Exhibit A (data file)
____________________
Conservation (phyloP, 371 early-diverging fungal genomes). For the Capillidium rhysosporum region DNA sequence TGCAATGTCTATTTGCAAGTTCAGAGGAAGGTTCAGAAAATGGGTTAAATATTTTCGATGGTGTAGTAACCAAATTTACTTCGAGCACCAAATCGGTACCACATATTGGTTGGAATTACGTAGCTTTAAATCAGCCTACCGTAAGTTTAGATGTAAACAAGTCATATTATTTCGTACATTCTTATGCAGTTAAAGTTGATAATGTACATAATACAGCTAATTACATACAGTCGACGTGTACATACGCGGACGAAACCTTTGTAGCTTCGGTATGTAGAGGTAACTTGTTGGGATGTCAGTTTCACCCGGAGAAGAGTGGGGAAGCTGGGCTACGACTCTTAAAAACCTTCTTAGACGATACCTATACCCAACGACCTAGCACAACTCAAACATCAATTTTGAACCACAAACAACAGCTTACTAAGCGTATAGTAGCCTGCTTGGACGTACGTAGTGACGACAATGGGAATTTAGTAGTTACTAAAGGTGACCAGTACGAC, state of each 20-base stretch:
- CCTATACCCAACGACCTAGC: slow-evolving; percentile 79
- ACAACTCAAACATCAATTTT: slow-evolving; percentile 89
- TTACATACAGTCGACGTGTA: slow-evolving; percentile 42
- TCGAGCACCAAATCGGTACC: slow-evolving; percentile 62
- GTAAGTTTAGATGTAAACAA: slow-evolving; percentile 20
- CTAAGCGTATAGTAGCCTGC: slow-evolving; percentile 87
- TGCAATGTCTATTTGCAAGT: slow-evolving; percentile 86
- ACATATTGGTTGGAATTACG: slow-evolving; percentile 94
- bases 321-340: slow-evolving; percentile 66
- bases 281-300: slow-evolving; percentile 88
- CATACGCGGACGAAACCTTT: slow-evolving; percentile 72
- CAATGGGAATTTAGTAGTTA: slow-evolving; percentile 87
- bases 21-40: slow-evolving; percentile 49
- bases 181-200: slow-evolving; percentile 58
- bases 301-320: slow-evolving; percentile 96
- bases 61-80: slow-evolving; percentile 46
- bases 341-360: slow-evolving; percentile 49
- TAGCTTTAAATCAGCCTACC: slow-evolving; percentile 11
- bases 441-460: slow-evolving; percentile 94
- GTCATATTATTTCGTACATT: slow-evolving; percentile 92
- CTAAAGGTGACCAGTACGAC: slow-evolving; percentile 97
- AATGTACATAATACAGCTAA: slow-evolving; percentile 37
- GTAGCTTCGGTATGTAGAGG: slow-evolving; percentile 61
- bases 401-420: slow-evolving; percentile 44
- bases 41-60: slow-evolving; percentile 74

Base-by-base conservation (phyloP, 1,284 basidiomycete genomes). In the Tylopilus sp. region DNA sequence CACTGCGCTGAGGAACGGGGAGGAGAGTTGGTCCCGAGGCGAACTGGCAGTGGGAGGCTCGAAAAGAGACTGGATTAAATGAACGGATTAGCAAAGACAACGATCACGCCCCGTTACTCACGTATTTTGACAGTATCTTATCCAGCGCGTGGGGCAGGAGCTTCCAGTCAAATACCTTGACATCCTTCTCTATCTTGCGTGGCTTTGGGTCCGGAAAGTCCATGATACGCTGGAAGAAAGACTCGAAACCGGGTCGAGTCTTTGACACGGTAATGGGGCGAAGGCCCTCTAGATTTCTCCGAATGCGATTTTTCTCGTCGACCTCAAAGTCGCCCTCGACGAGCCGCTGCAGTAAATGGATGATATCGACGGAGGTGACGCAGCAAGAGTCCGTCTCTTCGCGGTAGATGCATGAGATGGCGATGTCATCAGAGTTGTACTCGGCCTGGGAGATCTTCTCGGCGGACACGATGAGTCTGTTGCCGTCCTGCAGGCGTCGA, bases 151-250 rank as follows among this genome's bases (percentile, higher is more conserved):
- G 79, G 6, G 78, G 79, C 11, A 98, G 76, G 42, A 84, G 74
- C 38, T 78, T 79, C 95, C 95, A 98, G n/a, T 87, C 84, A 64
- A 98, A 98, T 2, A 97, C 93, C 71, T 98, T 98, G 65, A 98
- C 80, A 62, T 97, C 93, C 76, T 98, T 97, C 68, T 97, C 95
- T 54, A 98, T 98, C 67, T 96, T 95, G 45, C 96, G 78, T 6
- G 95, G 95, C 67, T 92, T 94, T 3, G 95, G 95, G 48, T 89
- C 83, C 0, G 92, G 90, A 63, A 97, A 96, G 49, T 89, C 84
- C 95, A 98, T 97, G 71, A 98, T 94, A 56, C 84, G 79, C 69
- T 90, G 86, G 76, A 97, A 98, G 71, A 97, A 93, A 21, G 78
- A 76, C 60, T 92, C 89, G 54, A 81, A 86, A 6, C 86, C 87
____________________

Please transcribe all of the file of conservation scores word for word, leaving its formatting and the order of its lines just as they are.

Conservation (phyloP, 371 early-diverging fungal genomes). For the Capillidium rhysosporum region DNA sequence TGCAATGTCTATTTGCAAGTTCAGAGGAAGGTTCAGAAAATGGGTTAAATATTTTCGATGGTGTAGTAACCAAATTTACTTCGAGCACCAAATCGGTACCACATATTGGTTGGAATTACGTAGCTTTAAATCAGCCTACCGTAAGTTTAGATGTAAACAAGTCATATTATTTCGTACATTCTTATGCAGTTAAAGTTGATAATGTACATAATACAGCTAATTACATACAGTCGACGTGTACATACGCGGACGAAACCTTTGTAGCTTCGGTATGTAGAGGTAACTTGTTGGGATGTCAGTTTCACCCGGAGAAGAGTGGGGAAGCTGGGCTACGACTCTTAAAAACCTTCTTAGACGATACCTATACCCAACGACCTAGCACAACTCAAACATCAATTTTGAACCACAAACAACAGCTTACTAAGCGTATAGTAGCCTGCTTGGACGTACGTAGTGACGACAATGGGAATTTAGTAGTTACTAAAGGTGACCAGTACGAC, state of each 20-base stretch:
- CCTATACCCAACGACCTAGC: slow-evolving; percentile 79
- ACAACTCAAACATCAATTTT: slow-evolving; percentile 89
- TTACATACAGTCGACGTGTA: slow-evolving; percentile 42
- TCGAGCACCAAATCGGTACC: slow-evolving; percentile 62
- GTAAGTTTAGATGTAAACAA: slow-evolving; percentile 20
- CTAAGCGTATAGTAGCCTGC: slow-evolving; percentile 87
- TGCAATGTCTATTTGCAAGT: slow-evolving; percentile 86
- ACATATTGGTTGGAATTACG: slow-evolving; percentile 94
- bases 321-340: slow-evolving; percentile 66
- bases 281-300: slow-evolving; percentile 88
- CATACGCGGACGAAACCTTT: slow-evolving; percentile 72
- CAATGGGAATTTAGTAGTTA: slow-evolving; percentile 87
- bases 21-40: slow-evolving; percentile 49
- bases 181-200: slow-evolving; percentile 58
- bases 301-320: slow-evolving; percentile 96
- bases 61-80: slow-evolving; percentile 46
- bases 341-360: slow-evolving; percentile 49
- TAGCTTTAAATCAGCCTACC: slow-evolving; percentile 11
- bases 441-460: slow-evolving; percentile 94
- GTCATATTATTTCGTACATT: slow-evolving; percentile 92
- CTAAAGGTGACCAGTACGAC: slow-evolving; percentile 97
- AATGTACATAATACAGCTAA: slow-evolving; percentile 37
- GTAGCTTCGGTATGTAGAGG: slow-evolving; percentile 61
- bases 401-420: slow-evolving; percentile 44
- bases 41-60: slow-evolving; percentile 74

Base-by-base conservation (phyloP, 1,284 basidiomycete genomes). In the Tylopilus sp. region DNA sequence CACTGCGCTGAGGAACGGGGAGGAGAGTTGGTCCCGAGGCGAACTGGCAGTGGGAGGCTCGAAAAGAGACTGGATTAAATGAACGGATTAGCAAAGACAACGATCACGCCCCGTTACTCACGTATTTTGACAGTATCTTATCCAGCGCGTGGGGCAGGAGCTTCCAGTCAAATACCTTGACATCCTTCTCTATCTTGCGTGGCTTTGGGTCCGGAAAGTCCATGATACGCTGGAAGAAAGACTCGAAACCGGGTCGAGTCTTTGACACGGTAATGGGGCGAAGGCCCTCTAGATTTCTCCGAATGCGATTTTTCTCGTCGACCTCAAAGTCGCCCTCGACGAGCCGCTGCAGTAAATGGATGATATCGACGGAGGTGACGCAGCAAGAGTCCGTCTCTTCGCGGTAGATGCATGAGATGGCGATGTCATCAGAGTTGTACTCGGCCTGGGAGATCTTCTCGGCGGACACGATGAGTCTGTTGCCGTCCTGCAGGCGTCGA, bases 151-250 rank as follows among this genome's bases (percentile, higher is more conserved):
- G 79, G 6, G 78, G 79, C 11, A 98, G 76, G 42, A 84, G 74
- C 38, T 78, T 79, C 95, C 95, A 98, G n/a, T 87, C 84, A 64
- A 98, A 98, T 2, A 97, C 93, C 71, T 98, T 98, G 65, A 98
- C 80, A 62, T 97, C 93, C 76, T 98, T 97, C 68, T 97, C 95
- T 54, A 98, T 98, C 67, T 96, T 95, G 45, C 96, G 78, T 6
- G 95, G 95, C 67, T 92, T 94, T 3, G 95, G 95, G 48, T 89
- C 83, C 0, G 92, G 90, A 63, A 97, A 96, G 49, T 89, C 84
- C 95, A 98, T 97, G 71, A 98, T 94, A 56, C 84, G 79, C 69
- T 90, G 86, G 76, A 97, A 98, G 71, A 97, A 93, A 21, G 78
- A 76, C 60, T 92, C 89, G 54, A 81, A 86, A 6, C 86, C 87